Test Your Knowledge: Underlying Cause of Metabolic Syndrome

by Dr. Julian Whitaker
Filed Under: Blood Sugar, Insulin Resistance & Metabolic Syndrome
Last Reviewed 02/06/2014

What is the underlying cause of metabolic syndrome?

A)   Faulty genetics

B)   Insulin resistance

C)   High blood pressure

D)   High cholesterol

 

The correct answer is B.

As I explain in the November 2011 issue of my newsletter Health & Healing, insulin resistance is the underlying cause of metabolic syndrome. Unfortunately, most conventional physicians prescribe medications that treat metabolic syndrome symptoms (high blood pressure, cholesterol, and blood sugar levels) rather than therapies that address the underlying cause of insulin resistance.

What Is Insulin Resistance?

Given how common metabolic syndrome is, insulin resistance is surprisingly misunderstood, so I'll give you the 25-cent tour.

After your digestive system has broken down the food you eat into its basic constituents, nutrients enter the bloodstream. The presence of glucose (sugar) prompts the pancreas to secrete insulin, which signals the cells to let nutrients inside. Unfortunately, inactivity, poor diet, and particularly excess weight reduce the cells' sensitivity to these signals, so the pancreas is forced to churn out more and more insulin in order to get the message across, resulting in chronically high levels of both insulin and blood sugar.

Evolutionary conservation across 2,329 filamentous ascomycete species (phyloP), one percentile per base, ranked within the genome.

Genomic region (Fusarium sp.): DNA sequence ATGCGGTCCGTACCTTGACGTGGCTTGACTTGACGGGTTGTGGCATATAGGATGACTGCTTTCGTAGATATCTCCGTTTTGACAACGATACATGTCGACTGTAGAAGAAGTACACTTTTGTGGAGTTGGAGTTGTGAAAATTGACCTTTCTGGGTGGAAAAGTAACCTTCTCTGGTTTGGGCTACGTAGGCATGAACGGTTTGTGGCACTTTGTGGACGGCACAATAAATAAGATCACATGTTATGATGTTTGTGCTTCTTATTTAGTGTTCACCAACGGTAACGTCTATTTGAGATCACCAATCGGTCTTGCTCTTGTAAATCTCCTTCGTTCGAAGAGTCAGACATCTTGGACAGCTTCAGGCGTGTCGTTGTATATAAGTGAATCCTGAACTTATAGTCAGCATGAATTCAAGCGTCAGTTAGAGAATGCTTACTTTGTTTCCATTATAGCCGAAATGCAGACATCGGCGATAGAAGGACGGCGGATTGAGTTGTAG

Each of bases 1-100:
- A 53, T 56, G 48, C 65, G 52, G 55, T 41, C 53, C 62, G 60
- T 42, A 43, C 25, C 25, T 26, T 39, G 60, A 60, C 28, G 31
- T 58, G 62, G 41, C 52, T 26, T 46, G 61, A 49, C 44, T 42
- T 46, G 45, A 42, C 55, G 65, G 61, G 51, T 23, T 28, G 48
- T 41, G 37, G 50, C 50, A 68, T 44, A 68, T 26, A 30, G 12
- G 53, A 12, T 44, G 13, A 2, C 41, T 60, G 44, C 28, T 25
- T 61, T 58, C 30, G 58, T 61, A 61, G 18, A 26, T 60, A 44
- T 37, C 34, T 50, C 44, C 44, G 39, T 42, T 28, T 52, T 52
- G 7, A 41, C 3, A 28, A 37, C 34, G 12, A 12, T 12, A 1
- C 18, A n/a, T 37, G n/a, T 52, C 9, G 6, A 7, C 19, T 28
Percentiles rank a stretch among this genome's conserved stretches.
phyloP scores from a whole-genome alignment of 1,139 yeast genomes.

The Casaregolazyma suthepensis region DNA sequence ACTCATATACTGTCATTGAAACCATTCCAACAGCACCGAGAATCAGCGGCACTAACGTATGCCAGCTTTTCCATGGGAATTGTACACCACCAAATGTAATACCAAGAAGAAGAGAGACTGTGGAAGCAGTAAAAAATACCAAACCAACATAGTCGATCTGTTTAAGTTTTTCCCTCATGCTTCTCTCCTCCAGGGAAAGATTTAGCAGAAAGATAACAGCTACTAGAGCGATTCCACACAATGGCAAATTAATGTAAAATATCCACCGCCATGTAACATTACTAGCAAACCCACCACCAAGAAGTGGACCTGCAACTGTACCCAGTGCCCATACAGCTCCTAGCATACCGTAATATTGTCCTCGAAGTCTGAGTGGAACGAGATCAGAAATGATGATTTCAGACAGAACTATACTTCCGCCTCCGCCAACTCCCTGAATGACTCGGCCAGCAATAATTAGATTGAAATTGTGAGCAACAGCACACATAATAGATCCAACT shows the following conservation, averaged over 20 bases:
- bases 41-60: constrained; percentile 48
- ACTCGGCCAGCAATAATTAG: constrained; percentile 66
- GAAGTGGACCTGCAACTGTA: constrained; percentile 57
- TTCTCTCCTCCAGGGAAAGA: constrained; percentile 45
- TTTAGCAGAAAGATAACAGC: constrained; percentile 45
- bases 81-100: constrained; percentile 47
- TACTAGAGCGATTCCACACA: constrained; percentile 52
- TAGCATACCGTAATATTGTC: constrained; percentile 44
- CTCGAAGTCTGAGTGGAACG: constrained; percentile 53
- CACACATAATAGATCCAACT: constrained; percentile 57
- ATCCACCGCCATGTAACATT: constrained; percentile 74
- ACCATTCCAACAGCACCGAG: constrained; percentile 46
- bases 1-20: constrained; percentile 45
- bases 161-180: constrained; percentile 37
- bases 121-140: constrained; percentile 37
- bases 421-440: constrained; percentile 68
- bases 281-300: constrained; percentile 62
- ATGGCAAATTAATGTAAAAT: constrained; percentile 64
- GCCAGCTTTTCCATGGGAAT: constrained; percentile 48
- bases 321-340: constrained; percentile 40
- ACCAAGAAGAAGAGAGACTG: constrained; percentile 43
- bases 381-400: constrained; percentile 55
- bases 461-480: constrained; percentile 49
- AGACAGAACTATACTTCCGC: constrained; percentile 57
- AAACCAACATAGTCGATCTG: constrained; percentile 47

Beyond Blood Sugar

It's obvious that this would take a toll on the pancreas and increase the risk of diabetes, but what about the other aspects of insulin resistance?

Elevated insulin levels thicken the blood vessels and affect kidney function, which contribute to hypertension. They also promote fat storage and shut down fat burning, so more fat gets socked away, particularly in the abdominal area. Blood lipid levels also remain elevated, which triggers systemic inflammation and imbalances in hormones that affect appetite and energy utilization. This perpetuates the vicious cycle of insulin resistance and weight gain.

Insulin resistance is also linked to increased risk of fatty liver disease, gout, polycystic ovary syndrome, memory loss, and some types of cancer. But there's an upside. Insulin resistance and metabolic syndrome respond rapidly to lifestyle changes and nutritional therapies. Here are the ones I recommend:

  • Get a handle on your weight.
  • Eat a high-fiber, low-glycemic, Mediterranean-type diet.
  • Exercise most days of the week.
  • Take a potent daily multivitamin plus 2–6 g of fish oil and 2,000–5,000 IU of vitamin D per day.
    Enjoy What You've Just Read?

    Get it delivered to your inbox! Signup for E-News and you'll get great content like you've just read along with other great tips and guides from Dr. Whitaker!